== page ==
In addition, one section of the S. 1376 bill expresses the Senate’s support for “Taiwan Asymmetric Military Capabilities and Bilateral Training Activities

 

Section 1263 of S. 1376

SEC. 1263. SENSE OF SENATE ON TAIWAN ASYMMETRIC MILITARY CAPABILITIES AND BILATERAL TRAINING ACTIVITIES.

It is the sense of the Senate that—

(1) the United States, in accordance with the Taiwan Relations Act (Public Law 96–8), should continue to make available to Taiwan such defense articles and services as may be necessary to enable Taiwan to maintain a sufficient self-defense;

(2) the United States should continue to support the efforts of Taiwan to integrate innovative and asymmetric measures to balance the growing military capabilities of the People’s Republic of China, including fast-attack craft, coastal-defense cruise missiles, rapid-runway repair systems, offensive mines, and submarines optimized for defense of the Taiwan straits;

(3) the military forces of Taiwan should be permitted to participate in bilateral training activities hosted by the United States that increase credible deterrent capabilities of Taiwan, particularly those that emphasize the defense of Taiwan Island from missile attack, maritime blockade, and amphibious invasion by the People’s Republic of China;

(4) toward that goal, Taiwan should be encouraged to participate in exercises that include realistic air-to-air combat training, including the exercise conducted at Eielson Air Force Base, Alaska, and Nellis Air Force Base, Nevada, commonly referred to as “Red Flag”; and

(5) Taiwan should also be encouraged to participate in advanced bilateral training for its ground forces, Apache attack helicopters, and P–3C surveillance aircraft in island-defense scenarios.

Source: Congress.gov

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US-Taiwan Business Council Lauds House Approval of Granger Amendment to the NDAA, Mandating Selling F-16C/Ds to Taiwan

The US–Taiwan Business Council today welcomed the vote in the House of Representatives approving Rep. Kay Granger’s amendment mandating selling no fewer than 66 F-16C/D multirole fighter aircraft to Taiwan. The Granger amendment was attached to H.R.4310, the National Defense Authorization Act (NDAA) for Fiscal Year 2013, and was included in a collection of non-controversial amendments that were packaged together and voted upon as a group.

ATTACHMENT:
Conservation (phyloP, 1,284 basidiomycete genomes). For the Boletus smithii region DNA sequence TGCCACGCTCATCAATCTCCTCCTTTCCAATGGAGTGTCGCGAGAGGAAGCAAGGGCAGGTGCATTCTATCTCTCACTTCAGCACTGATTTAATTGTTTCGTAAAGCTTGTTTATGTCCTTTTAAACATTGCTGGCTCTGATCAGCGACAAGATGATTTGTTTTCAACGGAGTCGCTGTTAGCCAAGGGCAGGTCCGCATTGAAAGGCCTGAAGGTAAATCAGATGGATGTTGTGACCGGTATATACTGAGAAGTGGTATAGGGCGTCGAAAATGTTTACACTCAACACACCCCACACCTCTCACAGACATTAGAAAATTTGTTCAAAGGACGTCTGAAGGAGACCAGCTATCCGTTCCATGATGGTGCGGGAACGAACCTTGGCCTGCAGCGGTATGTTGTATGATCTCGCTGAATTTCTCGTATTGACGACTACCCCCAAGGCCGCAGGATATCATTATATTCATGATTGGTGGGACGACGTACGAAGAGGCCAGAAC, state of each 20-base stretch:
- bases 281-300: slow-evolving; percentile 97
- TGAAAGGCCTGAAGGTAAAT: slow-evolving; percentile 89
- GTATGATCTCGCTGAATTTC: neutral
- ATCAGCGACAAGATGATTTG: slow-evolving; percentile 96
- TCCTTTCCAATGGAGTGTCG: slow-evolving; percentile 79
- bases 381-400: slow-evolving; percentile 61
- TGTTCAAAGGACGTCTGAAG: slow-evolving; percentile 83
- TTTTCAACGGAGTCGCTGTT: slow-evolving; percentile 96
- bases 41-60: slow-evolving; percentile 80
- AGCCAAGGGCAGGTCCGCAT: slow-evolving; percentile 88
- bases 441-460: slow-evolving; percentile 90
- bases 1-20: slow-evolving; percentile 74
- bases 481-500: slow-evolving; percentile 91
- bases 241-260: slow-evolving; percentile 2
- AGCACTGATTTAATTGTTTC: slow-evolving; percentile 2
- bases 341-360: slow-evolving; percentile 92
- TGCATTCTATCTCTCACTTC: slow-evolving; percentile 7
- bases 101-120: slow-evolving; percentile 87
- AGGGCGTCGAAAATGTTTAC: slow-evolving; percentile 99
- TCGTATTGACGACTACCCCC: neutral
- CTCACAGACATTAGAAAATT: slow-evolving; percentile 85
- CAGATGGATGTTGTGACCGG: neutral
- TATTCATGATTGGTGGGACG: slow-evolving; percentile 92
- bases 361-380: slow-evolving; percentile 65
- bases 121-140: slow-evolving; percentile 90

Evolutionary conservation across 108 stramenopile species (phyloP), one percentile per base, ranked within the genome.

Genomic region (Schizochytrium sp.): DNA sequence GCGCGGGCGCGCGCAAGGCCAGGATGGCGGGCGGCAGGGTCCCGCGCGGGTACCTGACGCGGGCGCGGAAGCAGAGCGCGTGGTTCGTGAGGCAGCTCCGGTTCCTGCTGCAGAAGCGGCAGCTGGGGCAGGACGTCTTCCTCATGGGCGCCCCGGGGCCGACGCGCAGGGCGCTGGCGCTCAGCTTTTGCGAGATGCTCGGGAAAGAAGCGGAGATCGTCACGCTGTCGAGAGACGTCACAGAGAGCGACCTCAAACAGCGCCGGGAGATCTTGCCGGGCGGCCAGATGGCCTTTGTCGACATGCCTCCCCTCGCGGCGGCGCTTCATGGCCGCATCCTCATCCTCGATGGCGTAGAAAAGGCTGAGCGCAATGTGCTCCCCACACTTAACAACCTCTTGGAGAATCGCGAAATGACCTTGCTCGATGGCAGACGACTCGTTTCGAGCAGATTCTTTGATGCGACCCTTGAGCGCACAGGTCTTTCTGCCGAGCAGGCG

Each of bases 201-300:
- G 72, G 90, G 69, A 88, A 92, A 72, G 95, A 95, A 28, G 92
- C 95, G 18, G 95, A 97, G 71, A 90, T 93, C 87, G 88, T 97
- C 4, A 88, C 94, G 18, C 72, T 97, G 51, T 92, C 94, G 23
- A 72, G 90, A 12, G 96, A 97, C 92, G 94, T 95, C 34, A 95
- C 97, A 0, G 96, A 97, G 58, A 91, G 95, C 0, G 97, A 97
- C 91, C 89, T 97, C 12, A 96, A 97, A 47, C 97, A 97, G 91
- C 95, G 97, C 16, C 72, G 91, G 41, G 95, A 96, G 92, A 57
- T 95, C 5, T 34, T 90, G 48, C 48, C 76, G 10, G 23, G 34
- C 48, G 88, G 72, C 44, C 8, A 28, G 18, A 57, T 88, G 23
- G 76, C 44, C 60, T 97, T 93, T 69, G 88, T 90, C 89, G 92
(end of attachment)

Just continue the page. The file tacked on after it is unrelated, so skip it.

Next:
“The bipartisan vote approving this amendment speaks to the tremendous support this sale enjoys in the House,” said Rupert Hammond-Chambers, President of the US-Taiwan Business Council. “The Taiwan Air Force is nearing an operational crisis point. Within five years more than half of Taiwan’s current fighter fleet will be retired, leaving fewer than 200 aircraft to defend the island. New F-16C/Ds would provide Taiwan – a strong and democratic ally – with the airframes they need to provide a credible deterrent to Chinese adventurism,” he said.

The House action comes on the heels of a White House letter to Senator John Cornyn (R-TX), which recognized the urgency and severity of the burgeoning fighter gap between China and Taiwan. The letter stated that the Obama Administration is working on a near-term course of action to address the fighter shortfall, “including through the sale to Taiwan of an undetermined number of new U.S.-made fighter aircraft.” The Administration has resisted the sale of new fighter aircraft to Taiwan, driven by unsupported concerns over retaliatory responses by China.

Hammond-Chambers commented that “The recent acknowledgement by the White House that Taiwan needs new fighters is a welcome and positive development. The threat from China is real, and we have seen report after report describing Beijing’s massive military buildup across the Taiwan Strait. New aircraft will add to Taiwan’s sense of security, and will allow Taipei to negotiate with China from a position of strength. The next phase of cross-Strait dynamics will require sophisticated, flexible, focused, and determined U.S. engagement and support for Taiwan, and it is absolutely essential that the Administration take the necessary steps to notify the sale of new F-16C/Ds to Congress. It is time to approve this sale and move forward.”

The total U.S. economic impact associated with the F-16 sale is estimated to be just over $17 billion. At a time when America needs every job it can generate, selling new F-16C/Ds to Taiwan would be protecting more than 87,000 person-years of work. “That’s a real shot-in-the-arm to a critical part of our defense base,” Hammond-Chambers said. “In addition, it would serve to protect peace and stability in the Taiwan Strait, which is a core strategic interest of the United States. This is a ‘win-win’ for both Taiwan and the U.S.,” he added.

The NDAA has yet to be taken up by the United States Senate.

 

Press Note: US-Taiwan Business Council Lauds House Approval of Granger Amendment to the NDAA, Mandating Selling F-16C/Ds to Taiwan (PDF file)